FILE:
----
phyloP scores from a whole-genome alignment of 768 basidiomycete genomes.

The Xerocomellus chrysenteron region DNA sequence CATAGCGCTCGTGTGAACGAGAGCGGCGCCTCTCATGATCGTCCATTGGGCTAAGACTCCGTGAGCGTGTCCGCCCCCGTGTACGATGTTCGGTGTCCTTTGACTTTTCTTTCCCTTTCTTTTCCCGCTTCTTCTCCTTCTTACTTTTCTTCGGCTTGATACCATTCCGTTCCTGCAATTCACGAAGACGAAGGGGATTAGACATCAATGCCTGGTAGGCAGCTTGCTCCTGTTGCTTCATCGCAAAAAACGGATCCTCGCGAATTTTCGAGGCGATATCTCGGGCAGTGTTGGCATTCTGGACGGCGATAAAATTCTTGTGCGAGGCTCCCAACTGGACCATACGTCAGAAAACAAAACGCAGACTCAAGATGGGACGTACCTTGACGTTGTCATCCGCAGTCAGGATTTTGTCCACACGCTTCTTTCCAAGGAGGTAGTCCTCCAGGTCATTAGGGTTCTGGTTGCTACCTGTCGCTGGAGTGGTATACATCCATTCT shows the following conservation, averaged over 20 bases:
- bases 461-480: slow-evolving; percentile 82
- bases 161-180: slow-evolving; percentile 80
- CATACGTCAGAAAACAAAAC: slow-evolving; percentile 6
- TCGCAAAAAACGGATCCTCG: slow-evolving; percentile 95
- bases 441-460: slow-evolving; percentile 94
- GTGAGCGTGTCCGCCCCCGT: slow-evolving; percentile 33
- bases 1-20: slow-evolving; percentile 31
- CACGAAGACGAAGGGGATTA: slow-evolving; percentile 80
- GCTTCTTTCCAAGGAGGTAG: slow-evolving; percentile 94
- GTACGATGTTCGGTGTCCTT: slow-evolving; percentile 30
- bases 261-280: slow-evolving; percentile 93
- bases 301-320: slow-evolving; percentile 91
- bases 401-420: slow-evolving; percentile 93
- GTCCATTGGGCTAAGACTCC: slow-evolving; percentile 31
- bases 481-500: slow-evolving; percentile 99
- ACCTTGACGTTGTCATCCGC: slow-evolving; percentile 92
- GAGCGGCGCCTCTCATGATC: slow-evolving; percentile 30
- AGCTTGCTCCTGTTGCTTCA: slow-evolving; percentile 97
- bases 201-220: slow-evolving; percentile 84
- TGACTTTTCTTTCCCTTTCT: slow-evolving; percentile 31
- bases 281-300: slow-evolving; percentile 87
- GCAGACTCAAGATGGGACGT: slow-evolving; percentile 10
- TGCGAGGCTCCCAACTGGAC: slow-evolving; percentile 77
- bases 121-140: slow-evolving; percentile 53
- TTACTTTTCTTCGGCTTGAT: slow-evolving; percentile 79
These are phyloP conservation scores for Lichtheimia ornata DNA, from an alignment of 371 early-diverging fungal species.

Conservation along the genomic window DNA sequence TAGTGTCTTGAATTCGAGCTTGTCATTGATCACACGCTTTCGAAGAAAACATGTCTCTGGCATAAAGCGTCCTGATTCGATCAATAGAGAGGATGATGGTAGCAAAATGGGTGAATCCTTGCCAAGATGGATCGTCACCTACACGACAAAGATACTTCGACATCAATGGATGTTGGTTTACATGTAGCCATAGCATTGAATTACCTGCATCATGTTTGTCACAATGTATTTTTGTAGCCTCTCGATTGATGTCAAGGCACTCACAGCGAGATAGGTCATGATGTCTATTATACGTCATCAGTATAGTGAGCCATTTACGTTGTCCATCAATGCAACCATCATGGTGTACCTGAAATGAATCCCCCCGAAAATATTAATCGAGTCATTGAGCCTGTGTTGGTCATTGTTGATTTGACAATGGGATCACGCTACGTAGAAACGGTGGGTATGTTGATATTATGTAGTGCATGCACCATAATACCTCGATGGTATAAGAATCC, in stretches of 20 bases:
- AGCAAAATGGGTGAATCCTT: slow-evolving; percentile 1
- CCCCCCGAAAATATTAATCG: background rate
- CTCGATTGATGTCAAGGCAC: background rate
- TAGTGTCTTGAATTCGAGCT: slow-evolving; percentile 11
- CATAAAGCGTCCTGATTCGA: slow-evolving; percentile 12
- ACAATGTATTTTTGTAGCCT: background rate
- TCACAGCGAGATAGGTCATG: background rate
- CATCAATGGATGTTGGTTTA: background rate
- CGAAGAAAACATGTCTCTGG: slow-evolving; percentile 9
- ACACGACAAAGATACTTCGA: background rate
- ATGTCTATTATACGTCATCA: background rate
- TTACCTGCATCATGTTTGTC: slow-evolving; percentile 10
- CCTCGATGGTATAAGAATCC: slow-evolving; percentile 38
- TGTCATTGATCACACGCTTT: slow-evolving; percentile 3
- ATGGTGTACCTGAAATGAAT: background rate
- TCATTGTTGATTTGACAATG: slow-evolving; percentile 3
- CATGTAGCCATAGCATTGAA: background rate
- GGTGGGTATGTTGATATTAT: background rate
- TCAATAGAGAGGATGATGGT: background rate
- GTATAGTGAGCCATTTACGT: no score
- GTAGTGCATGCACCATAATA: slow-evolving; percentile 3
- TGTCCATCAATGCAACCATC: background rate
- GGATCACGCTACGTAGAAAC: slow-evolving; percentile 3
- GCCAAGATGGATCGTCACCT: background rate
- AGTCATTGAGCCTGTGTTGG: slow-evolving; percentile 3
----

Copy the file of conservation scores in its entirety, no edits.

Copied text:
phyloP scores from a whole-genome alignment of 768 basidiomycete genomes.

The Xerocomellus chrysenteron region DNA sequence CATAGCGCTCGTGTGAACGAGAGCGGCGCCTCTCATGATCGTCCATTGGGCTAAGACTCCGTGAGCGTGTCCGCCCCCGTGTACGATGTTCGGTGTCCTTTGACTTTTCTTTCCCTTTCTTTTCCCGCTTCTTCTCCTTCTTACTTTTCTTCGGCTTGATACCATTCCGTTCCTGCAATTCACGAAGACGAAGGGGATTAGACATCAATGCCTGGTAGGCAGCTTGCTCCTGTTGCTTCATCGCAAAAAACGGATCCTCGCGAATTTTCGAGGCGATATCTCGGGCAGTGTTGGCATTCTGGACGGCGATAAAATTCTTGTGCGAGGCTCCCAACTGGACCATACGTCAGAAAACAAAACGCAGACTCAAGATGGGACGTACCTTGACGTTGTCATCCGCAGTCAGGATTTTGTCCACACGCTTCTTTCCAAGGAGGTAGTCCTCCAGGTCATTAGGGTTCTGGTTGCTACCTGTCGCTGGAGTGGTATACATCCATTCT shows the following conservation, averaged over 20 bases:
- bases 461-480: slow-evolving; percentile 82
- bases 161-180: slow-evolving; percentile 80
- CATACGTCAGAAAACAAAAC: slow-evolving; percentile 6
- TCGCAAAAAACGGATCCTCG: slow-evolving; percentile 95
- bases 441-460: slow-evolving; percentile 94
- GTGAGCGTGTCCGCCCCCGT: slow-evolving; percentile 33
- bases 1-20: slow-evolving; percentile 31
- CACGAAGACGAAGGGGATTA: slow-evolving; percentile 80
- GCTTCTTTCCAAGGAGGTAG: slow-evolving; percentile 94
- GTACGATGTTCGGTGTCCTT: slow-evolving; percentile 30
- bases 261-280: slow-evolving; percentile 93
- bases 301-320: slow-evolving; percentile 91
- bases 401-420: slow-evolving; percentile 93
- GTCCATTGGGCTAAGACTCC: slow-evolving; percentile 31
- bases 481-500: slow-evolving; percentile 99
- ACCTTGACGTTGTCATCCGC: slow-evolving; percentile 92
- GAGCGGCGCCTCTCATGATC: slow-evolving; percentile 30
- AGCTTGCTCCTGTTGCTTCA: slow-evolving; percentile 97
- bases 201-220: slow-evolving; percentile 84
- TGACTTTTCTTTCCCTTTCT: slow-evolving; percentile 31
- bases 281-300: slow-evolving; percentile 87
- GCAGACTCAAGATGGGACGT: slow-evolving; percentile 10
- TGCGAGGCTCCCAACTGGAC: slow-evolving; percentile 77
- bases 121-140: slow-evolving; percentile 53
- TTACTTTTCTTCGGCTTGAT: slow-evolving; percentile 79
These are phyloP conservation scores for Lichtheimia ornata DNA, from an alignment of 371 early-diverging fungal species.

Conservation along the genomic window DNA sequence TAGTGTCTTGAATTCGAGCTTGTCATTGATCACACGCTTTCGAAGAAAACATGTCTCTGGCATAAAGCGTCCTGATTCGATCAATAGAGAGGATGATGGTAGCAAAATGGGTGAATCCTTGCCAAGATGGATCGTCACCTACACGACAAAGATACTTCGACATCAATGGATGTTGGTTTACATGTAGCCATAGCATTGAATTACCTGCATCATGTTTGTCACAATGTATTTTTGTAGCCTCTCGATTGATGTCAAGGCACTCACAGCGAGATAGGTCATGATGTCTATTATACGTCATCAGTATAGTGAGCCATTTACGTTGTCCATCAATGCAACCATCATGGTGTACCTGAAATGAATCCCCCCGAAAATATTAATCGAGTCATTGAGCCTGTGTTGGTCATTGTTGATTTGACAATGGGATCACGCTACGTAGAAACGGTGGGTATGTTGATATTATGTAGTGCATGCACCATAATACCTCGATGGTATAAGAATCC, in stretches of 20 bases:
- AGCAAAATGGGTGAATCCTT: slow-evolving; percentile 1
- CCCCCCGAAAATATTAATCG: background rate
- CTCGATTGATGTCAAGGCAC: background rate
- TAGTGTCTTGAATTCGAGCT: slow-evolving; percentile 11
- CATAAAGCGTCCTGATTCGA: slow-evolving; percentile 12
- ACAATGTATTTTTGTAGCCT: background rate
- TCACAGCGAGATAGGTCATG: background rate
- CATCAATGGATGTTGGTTTA: background rate
- CGAAGAAAACATGTCTCTGG: slow-evolving; percentile 9
- ACACGACAAAGATACTTCGA: background rate
- ATGTCTATTATACGTCATCA: background rate
- TTACCTGCATCATGTTTGTC: slow-evolving; percentile 10
- CCTCGATGGTATAAGAATCC: slow-evolving; percentile 38
- TGTCATTGATCACACGCTTT: slow-evolving; percentile 3
- ATGGTGTACCTGAAATGAAT: background rate
- TCATTGTTGATTTGACAATG: slow-evolving; percentile 3
- CATGTAGCCATAGCATTGAA: background rate
- GGTGGGTATGTTGATATTAT: background rate
- TCAATAGAGAGGATGATGGT: background rate
- GTATAGTGAGCCATTTACGT: no score
- GTAGTGCATGCACCATAATA: slow-evolving; percentile 3
- TGTCCATCAATGCAACCATC: background rate
- GGATCACGCTACGTAGAAAC: slow-evolving; percentile 3
- GCCAAGATGGATCGTCACCT: background rate
- AGTCATTGAGCCTGTGTTGG: slow-evolving; percentile 3